I wonder how much the number of hours will go up if they finally reach a sensible resolution for the CAs.

I thought I was done when I wrote that sentence [14]. Then I recalled that I spent more time talking about the budget. What did I say? Something like the following:

Unfortunately, a lot of the budget isn’t fungible [15]. We can’t easily decrease what we spend on salaries, and salaries make up the largest part of the budget. We have to pay interest and more on our bonds and loans each year. I assume energy costs are relatively fixed. Medical costs go up every year. So figuring out where to cut requires examining a much smaller set of budget lines.

I may have included something like that above. C’est la vie. [16]

Postscript: I see that I mused about student wages about six years ago, in musing #299. Time passes. Do I want to see what I wrote? Nah. Perhaps you do. Perhaps I’ll decide to read it and respond sometime this summer. We shall see.

Postscript: I’m not sure what the College’s current hourly offer is, but I recall seeing that it’s $13.25/hour. If that’s the case, it’s about 17% over our peer colleges in the Midwest ($11.28) [17,18] and about 54% over the average student wages at Iowa Private Colleges ($8.61).

Can you predict what I’m going to write next?

I hope so.

It would be nice to see staff wages be about 17% over our peer colleges in the Midwest, too.

Of course, that would be an even bigger budget hit than $1/hour for students. Doing the right thing is expensive! What could we cut to reach those goals? Hopefully, it’s not faculty salaries.

Postscript: When commenting on union activity, I’m supposed to follow our T.I.P.S. and F.O.E. guidelines. Let’s see …

T.I.P.S. — engaging in the following could result in Unfair Labor Practices

  • THREATS: No student employee should be threatened because of their support for the Union. Nope, I’m not threatening anybody. And I didn’t threaten anyone when I was talking to the students.
  • INTERROGATION: No student employee should be questioned regarding their support for the Union. I am not questioning anyone’s support in this musing.
  • PROMISES: No promises of special benefit or favor should be made. I’ve made no promises.
  • SURVEILLANCE: Lawful Union activity should not be surveilled. I dislike surveillance.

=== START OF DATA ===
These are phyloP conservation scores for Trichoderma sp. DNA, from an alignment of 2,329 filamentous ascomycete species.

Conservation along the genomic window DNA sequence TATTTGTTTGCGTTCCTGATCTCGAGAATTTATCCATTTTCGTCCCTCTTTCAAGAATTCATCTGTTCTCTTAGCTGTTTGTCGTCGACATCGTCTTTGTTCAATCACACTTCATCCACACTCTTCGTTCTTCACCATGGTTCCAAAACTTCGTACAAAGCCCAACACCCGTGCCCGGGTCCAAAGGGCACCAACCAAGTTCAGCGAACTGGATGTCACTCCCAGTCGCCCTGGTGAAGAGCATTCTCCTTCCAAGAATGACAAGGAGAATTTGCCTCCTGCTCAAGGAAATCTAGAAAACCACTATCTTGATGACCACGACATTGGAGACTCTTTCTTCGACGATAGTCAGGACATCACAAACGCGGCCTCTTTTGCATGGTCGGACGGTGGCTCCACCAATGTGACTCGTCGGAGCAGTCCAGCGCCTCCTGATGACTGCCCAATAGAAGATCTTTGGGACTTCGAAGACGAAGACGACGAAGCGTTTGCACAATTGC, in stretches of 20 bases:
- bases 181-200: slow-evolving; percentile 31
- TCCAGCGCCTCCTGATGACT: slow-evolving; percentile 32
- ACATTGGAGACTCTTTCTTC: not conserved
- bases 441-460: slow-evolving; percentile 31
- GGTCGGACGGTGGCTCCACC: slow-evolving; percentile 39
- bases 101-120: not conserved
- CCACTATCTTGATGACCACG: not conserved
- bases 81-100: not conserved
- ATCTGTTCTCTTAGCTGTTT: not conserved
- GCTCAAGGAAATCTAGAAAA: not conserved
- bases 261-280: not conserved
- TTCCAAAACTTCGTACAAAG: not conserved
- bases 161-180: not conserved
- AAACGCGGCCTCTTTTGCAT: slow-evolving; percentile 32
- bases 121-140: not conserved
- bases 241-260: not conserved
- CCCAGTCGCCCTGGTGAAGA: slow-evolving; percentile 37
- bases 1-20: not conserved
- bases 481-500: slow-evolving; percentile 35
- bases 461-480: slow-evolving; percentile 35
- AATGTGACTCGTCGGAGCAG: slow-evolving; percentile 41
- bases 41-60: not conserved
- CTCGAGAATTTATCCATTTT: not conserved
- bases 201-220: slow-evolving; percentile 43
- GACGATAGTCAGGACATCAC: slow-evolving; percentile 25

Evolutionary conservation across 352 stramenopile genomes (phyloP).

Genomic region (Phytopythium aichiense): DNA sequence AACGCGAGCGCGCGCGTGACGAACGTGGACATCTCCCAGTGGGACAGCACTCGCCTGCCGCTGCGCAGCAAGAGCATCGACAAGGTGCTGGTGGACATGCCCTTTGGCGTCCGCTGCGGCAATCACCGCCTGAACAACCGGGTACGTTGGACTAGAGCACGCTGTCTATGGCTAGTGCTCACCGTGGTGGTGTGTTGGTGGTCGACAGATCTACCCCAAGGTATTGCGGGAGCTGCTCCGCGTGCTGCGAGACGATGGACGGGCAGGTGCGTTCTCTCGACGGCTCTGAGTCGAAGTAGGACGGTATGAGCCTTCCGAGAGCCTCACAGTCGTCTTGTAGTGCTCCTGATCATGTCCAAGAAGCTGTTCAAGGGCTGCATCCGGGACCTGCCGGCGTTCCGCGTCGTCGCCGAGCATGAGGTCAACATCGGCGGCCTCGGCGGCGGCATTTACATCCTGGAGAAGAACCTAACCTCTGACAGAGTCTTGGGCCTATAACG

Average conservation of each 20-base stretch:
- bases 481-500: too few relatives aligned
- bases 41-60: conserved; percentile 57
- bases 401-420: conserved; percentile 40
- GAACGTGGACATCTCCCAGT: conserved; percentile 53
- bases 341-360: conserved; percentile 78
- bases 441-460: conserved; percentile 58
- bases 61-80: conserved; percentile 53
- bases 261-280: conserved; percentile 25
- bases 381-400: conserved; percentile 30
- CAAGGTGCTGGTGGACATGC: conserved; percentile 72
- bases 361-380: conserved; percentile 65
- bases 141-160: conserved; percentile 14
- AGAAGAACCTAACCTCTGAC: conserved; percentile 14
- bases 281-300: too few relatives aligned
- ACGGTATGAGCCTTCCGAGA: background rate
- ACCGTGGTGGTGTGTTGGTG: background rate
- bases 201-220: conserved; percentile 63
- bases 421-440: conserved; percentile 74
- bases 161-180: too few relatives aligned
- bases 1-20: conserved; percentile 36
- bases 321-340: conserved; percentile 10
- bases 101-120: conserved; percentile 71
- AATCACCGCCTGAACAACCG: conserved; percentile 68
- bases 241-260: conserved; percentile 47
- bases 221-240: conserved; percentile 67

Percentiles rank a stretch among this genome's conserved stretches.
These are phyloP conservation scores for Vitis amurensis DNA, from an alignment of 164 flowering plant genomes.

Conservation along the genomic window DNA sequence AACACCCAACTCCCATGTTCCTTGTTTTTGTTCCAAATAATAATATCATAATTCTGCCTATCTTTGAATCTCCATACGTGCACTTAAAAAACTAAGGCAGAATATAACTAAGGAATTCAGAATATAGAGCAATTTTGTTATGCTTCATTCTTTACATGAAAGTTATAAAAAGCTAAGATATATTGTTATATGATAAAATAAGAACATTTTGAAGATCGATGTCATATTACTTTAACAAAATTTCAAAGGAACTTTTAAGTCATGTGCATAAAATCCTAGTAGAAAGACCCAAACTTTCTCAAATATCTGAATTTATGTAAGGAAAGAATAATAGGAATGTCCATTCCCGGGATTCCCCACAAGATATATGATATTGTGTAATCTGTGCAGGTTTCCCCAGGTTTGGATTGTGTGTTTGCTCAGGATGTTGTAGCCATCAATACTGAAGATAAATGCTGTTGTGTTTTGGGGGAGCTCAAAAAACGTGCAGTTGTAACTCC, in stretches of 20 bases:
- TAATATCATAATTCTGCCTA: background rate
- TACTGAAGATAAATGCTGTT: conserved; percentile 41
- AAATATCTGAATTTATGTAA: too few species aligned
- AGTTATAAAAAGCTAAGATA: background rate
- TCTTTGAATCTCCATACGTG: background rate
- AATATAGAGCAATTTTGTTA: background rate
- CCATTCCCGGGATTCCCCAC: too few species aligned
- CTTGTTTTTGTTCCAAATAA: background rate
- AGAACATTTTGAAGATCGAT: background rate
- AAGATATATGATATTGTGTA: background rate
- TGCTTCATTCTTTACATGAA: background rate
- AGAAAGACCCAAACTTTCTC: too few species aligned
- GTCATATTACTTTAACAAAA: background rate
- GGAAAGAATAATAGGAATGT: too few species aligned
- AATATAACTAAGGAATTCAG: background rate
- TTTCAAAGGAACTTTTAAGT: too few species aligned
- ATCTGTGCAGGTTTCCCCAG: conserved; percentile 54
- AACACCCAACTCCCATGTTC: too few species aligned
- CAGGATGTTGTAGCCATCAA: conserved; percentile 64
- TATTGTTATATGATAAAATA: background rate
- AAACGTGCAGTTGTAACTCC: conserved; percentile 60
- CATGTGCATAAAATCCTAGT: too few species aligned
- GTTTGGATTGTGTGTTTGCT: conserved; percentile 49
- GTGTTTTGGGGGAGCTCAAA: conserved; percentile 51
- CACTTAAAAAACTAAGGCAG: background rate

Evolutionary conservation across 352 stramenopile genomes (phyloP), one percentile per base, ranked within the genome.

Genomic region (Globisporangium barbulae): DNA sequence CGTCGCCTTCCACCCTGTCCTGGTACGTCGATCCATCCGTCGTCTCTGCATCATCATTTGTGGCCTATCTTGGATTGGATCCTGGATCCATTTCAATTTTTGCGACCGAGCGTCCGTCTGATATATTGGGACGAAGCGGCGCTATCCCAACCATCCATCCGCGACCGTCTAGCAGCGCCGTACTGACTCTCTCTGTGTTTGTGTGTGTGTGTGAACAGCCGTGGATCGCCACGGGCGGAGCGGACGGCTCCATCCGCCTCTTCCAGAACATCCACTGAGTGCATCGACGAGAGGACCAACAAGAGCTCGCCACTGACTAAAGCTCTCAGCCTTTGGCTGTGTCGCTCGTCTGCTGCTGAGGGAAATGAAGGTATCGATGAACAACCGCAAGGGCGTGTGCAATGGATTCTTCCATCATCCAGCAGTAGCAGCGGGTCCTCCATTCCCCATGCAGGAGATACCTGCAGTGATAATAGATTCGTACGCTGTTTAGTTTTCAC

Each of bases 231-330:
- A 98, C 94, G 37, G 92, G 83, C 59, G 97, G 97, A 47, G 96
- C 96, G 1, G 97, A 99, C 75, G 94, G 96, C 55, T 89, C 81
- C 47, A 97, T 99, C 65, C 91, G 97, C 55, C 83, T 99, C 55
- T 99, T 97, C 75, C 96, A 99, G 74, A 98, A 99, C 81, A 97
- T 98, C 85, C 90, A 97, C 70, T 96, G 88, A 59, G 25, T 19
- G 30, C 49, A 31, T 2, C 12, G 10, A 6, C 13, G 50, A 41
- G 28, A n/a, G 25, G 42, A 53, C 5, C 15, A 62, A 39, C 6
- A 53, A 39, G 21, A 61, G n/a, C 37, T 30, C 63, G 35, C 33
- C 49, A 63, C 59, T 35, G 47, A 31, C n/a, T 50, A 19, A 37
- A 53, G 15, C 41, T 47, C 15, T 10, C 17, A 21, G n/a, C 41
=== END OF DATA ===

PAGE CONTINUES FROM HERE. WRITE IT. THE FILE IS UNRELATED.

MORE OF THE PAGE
F.O.E.s — engaging in the following will not incur Unfair Labor Practices

  • FACTS: Discuss publicly available facts from reputable sources. 990s are reputable sources. Are slide decks reputable sources? Probably. And I’ve made it clear when I’m making WAGs.
  • OPINIONS: Share personal opinions regarding the Union and its objectives (following T.I.P.S.). I haven’t shared any opinions regarding the Union. But I’m not required to.
  • EXAMPLES: Discuss real examples to illustrate perspectives about the Union and its expansion. These are quasi-real. And I’ve made it clear when I’ve estimated. I’m not sure I’ve illustrated a perspective, though.

I do not seem to have tipped off our foes. Alternately, I’ve followed policy. I should be fine.

[1] Not MAP students, but those students receive a stipend rather than hourly wages.

[2] Although Iowa is an at-will state, we shouldn’t say, I’m firing you just ’cause. More seriously, Just Cause policies protect employees by providing clear mechanisms by which employees get warnings and can address concerns before losing their jobs.

[3] Academic Freedom is not a reason to avoid Just Cause. I’m told our newer draft contracts now acknowledge that.

[4] The College’s perspective that most of those rights are guaranteed by law. However, we live in Iowa.

[5] Although I started by answering one student’s questions, we were attending a department event. At some point, I started pontificating. And, when I pontificate, students seem to listen [6].

[6] When I pontificate in musings and ramblings, students seem to read.

[7] Sadly, departments are no longer permitted to have their own rainy-day funds.

[8] 990s are fascinating tax forms that non-profits fill out. They eventually get posted publicly, say to ProPublica.

[9] Mental calculation: 1000 x 5 x 30 is $150,000. Drop it a little. Formal calculation: 900 x 5 x 28 = $126,000. I was close.

[10] I have no idea what a counselor costs. Perhaps $240K only pays for two part-time counselors. It could be three full-time counselors.

[11] Someday, I’ll learn to look up numbers rather than just relying on my memory.

[12] No loans!

[14] More precisely, that sentence, the text that came before it, the postscripts, and the endnotes.

[15] It’s not fungus, either.

[16] la vie. It’s an old joke.

[17] Taken from slide 8 of

[18] I don’t know what colleges the College used in that computation.

Version 1.0 of 2023-05-15.